They bond the Al mast to the steel superstructure on the BURKE-class DDGs. As I understand it, it's not really welding so much as explode the metals together.
Link Posted: 10/12/2005 4:48:17 PM EDT

Originally Posted By rkbar15:

Originally Posted By AeroE:

Originally Posted By JBowles:
you can.

Ferrari welds alumanium body panels to steel frames on some of there cars.



Got a source? I would like to look this over.



Ferrari uses some type of specially treated steel foil that forms the weld/bond between the tubular steel frame and the aluminum body. I don't know exactly how the process works though.



Sounds like a braze process.

Welding requires fusion of two parts into a single, homogenous part.

Diffusion bonding is more closely related to welding than bonding.

Brazing is a metallurgical bonding process, a direct analog of bonding two parts with plastic adhesives except that the adhesive is metallic and is applied to joint via heat. Brazing is not welding.
Link Posted: 10/12/2005 4:49:58 PM EDT

Originally Posted By donovan007007:
I would like to attack a aluminum rail to a steel receiver, can it be done?


the receiver is 1.0mm thick and it cant be screwed on because of clerance underneath, steel rails are very expensive,
aluminum can be found everywhere far and between.

what can I do?



A number of years ago I had a steel bolt brazed to an aluminum crankcase. The man who did it for me "buttered" one of the parts (I believe that it was the aluminum) with German silver and then brazed them both together with a bronze rod. It held together very well.
Link Posted: 10/12/2005 4:54:02 PM EDT
This thread is already long enough, so I hate to add more, but have you tried calling or e-mailing Brownell's tech line? They give out free advise whether you buy from them or not and they might have some neat ideas. www.brownells.com

Hope that helps some,
Robert
Link Posted: 10/12/2005 4:55:24 PM EDT

Originally Posted By AeroE:

Originally Posted By DDiggler:

Originally Posted By AeroE:

Originally Posted By DDiggler:
Long answer, somehow, yes.

Look at the rear of an aluminum dump truck bed. The hinge is steel and the body is aluminum. There is a weld of some sort there. I don't know how they do it, but it is a steel-aluminum weld.

For your purposes though, no.



Better go stick a magnet on the parts.



I have. I've done a lot of welding. One is steel, the other is aluminum.

As a matter of fact, I've had to MIG weld on the steel hinge before, and I've welded on the aluminum on the bed.

Someone told me that it is an epoxy weld of some sort.



It might be an epoxy bond, but that would not be classified as a welded joint.

I would be interested in hearing what weld process and filler rod(s) you used to join these alloys.

The Russians have done some mixed alloy welding but no one else I know of has employed that process. What they are really doing is more closely kin to diffusion bonding, not fusion joining of the parts. The difference in melting temperatures of these two material is so large that common processes are excluded.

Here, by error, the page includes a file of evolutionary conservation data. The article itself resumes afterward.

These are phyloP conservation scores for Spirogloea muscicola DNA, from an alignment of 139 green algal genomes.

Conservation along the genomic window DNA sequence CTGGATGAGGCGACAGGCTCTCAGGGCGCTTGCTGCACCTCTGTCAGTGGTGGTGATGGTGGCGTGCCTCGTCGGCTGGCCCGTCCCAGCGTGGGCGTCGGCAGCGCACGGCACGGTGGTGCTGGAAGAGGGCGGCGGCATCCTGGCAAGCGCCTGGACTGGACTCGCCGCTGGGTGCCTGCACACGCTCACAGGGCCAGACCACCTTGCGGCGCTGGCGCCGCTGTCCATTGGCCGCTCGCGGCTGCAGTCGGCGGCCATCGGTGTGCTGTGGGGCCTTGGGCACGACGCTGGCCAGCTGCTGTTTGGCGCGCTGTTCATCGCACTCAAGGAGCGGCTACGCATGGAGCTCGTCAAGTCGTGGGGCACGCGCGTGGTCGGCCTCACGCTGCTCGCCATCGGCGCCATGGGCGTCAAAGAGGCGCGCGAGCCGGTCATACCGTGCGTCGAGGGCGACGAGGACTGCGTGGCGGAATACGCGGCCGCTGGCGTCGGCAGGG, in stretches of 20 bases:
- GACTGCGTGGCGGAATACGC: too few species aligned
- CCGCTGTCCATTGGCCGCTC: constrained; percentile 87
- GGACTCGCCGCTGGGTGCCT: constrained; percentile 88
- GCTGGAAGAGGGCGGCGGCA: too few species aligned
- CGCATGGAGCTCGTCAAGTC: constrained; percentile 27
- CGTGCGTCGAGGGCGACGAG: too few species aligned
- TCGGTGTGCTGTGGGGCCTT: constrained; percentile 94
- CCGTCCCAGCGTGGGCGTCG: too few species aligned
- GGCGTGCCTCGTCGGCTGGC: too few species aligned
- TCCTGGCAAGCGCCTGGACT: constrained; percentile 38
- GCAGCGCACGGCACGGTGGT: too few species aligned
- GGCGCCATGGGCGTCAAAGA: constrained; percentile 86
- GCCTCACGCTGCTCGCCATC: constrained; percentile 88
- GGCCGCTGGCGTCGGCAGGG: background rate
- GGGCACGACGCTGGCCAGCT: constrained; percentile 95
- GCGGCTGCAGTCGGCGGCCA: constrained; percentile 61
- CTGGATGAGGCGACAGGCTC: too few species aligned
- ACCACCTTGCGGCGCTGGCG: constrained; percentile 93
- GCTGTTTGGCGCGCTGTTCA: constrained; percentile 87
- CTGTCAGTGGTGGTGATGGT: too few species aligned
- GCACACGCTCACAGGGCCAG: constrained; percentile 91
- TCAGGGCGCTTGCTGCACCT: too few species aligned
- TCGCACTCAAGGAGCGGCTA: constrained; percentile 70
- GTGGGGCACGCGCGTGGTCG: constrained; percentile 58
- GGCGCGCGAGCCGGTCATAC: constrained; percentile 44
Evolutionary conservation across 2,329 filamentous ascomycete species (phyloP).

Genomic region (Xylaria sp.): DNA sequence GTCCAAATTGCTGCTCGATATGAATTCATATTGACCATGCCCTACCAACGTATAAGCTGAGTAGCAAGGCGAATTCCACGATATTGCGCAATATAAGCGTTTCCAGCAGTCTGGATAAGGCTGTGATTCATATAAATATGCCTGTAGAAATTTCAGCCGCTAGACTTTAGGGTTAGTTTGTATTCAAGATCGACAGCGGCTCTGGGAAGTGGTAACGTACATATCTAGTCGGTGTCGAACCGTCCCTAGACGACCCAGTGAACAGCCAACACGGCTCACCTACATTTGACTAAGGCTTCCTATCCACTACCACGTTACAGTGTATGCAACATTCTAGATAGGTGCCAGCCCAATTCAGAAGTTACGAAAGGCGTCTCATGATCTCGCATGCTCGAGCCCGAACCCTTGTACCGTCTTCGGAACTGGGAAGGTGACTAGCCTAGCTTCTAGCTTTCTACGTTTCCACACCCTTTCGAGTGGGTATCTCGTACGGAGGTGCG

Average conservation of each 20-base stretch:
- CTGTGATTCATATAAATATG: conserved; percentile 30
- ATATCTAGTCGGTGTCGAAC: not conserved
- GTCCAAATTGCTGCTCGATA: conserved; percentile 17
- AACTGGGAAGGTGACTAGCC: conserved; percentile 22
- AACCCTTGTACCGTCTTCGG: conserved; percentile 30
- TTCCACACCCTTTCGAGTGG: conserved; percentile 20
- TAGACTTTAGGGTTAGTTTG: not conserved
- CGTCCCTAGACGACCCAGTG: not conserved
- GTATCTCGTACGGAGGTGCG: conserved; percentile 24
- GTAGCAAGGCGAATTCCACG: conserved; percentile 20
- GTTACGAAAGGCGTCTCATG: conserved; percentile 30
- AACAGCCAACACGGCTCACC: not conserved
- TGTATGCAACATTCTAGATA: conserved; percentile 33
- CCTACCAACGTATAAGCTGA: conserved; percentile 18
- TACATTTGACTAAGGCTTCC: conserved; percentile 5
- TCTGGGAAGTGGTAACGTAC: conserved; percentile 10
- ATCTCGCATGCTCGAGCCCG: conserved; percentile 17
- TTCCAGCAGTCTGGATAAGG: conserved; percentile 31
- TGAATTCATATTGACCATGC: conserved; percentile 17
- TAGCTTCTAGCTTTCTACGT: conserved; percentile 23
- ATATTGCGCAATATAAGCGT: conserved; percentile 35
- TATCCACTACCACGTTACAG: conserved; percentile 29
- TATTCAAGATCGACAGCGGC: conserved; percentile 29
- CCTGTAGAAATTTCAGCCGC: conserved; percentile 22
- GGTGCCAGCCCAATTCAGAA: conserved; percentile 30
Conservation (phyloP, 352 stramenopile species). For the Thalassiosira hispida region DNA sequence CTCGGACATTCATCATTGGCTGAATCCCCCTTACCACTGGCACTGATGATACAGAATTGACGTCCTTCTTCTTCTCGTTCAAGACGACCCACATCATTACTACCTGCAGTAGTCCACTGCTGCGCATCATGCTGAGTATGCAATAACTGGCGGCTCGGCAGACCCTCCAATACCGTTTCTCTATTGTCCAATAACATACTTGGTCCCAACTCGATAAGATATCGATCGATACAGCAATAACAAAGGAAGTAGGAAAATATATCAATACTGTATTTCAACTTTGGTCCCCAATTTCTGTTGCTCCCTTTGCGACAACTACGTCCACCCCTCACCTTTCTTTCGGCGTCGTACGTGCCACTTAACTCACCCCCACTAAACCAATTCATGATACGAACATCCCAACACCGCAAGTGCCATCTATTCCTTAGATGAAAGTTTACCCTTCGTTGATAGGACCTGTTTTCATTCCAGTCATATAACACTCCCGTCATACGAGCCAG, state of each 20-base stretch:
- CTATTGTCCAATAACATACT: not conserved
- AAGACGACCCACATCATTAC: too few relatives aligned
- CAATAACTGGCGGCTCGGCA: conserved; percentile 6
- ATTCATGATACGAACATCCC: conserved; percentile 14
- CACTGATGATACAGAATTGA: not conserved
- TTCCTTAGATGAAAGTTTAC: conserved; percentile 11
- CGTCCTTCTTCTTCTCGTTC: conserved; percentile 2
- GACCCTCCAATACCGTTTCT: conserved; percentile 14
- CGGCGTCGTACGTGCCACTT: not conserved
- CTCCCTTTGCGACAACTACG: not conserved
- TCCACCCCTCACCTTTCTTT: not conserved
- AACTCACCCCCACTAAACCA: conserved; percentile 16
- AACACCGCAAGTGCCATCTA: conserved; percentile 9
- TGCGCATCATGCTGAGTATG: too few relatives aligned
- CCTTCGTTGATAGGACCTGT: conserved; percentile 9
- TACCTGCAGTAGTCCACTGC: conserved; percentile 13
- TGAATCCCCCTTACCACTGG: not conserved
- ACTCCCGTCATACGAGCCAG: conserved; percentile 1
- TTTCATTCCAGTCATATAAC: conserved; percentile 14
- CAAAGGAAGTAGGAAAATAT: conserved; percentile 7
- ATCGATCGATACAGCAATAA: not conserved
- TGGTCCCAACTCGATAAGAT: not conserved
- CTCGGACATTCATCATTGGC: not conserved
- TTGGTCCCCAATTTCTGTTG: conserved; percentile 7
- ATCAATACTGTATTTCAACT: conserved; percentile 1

If I can remember, I'll get a picture of the weld. It looks just like a regular MIG/TIG weld, goes right into each metal, typical welding pattern.

To clarify, I did not ever join the aluminum to the steel myself. I have welded on the steel portion, with the MIG set up for steel, and I have welded on the aluminum portion at a different time, set up with the aluminum welder.

The truck beds I'm thinking of are made by Ti-Brook and it's the hinge in the rearmost top corner, if you happen to see one parked somewhere.
Link Posted: 10/12/2005 4:59:32 PM EDT

Originally Posted By dport:

Originally Posted By The_Gooch:
They do it all the time on big cruise ships. The main, lower hull is usually steel, and the top levels are aluminum to keep the ship from being too top heavy. If you look, you can usuall see the special seam, where the two metals meet. I dont know how they do it, but it is a special type of weld. One of the reasons why the new QM2 is so freaking heavy is that the entire ship is steel, as it is an ocean liner, not a cruise ship, and needed to be more sea worthy.


They bond the Al mast to the steel superstructure on the BURKE-class DDGs. As I understand it, it's not really welding so much as explode the metals together.



Explosion welding has been around for a while, but it's hard for me to picture why this process would be chosen for this assembly - I would sure like to see the structural details to help me understand if there is a good case for this method, or if it's something the Navy or the builder just wanted to try.

After the fall of the Soviet Union there was basically a huge raid on their metallurgy, welding, and wind tunnel technology, and I believe the US was late to the game behind France and Japan. At any rate, there are several reports of innovative Soviet weld technology, including joining of dissimilar metals, that we were either just had no interest in developing here, or were too arrogant to investigate (before the fall). I doubt that it's a slam dunk, and I'll bet there are plenty of corrosion and fatigue problems with these joints, particularly in high performance structures.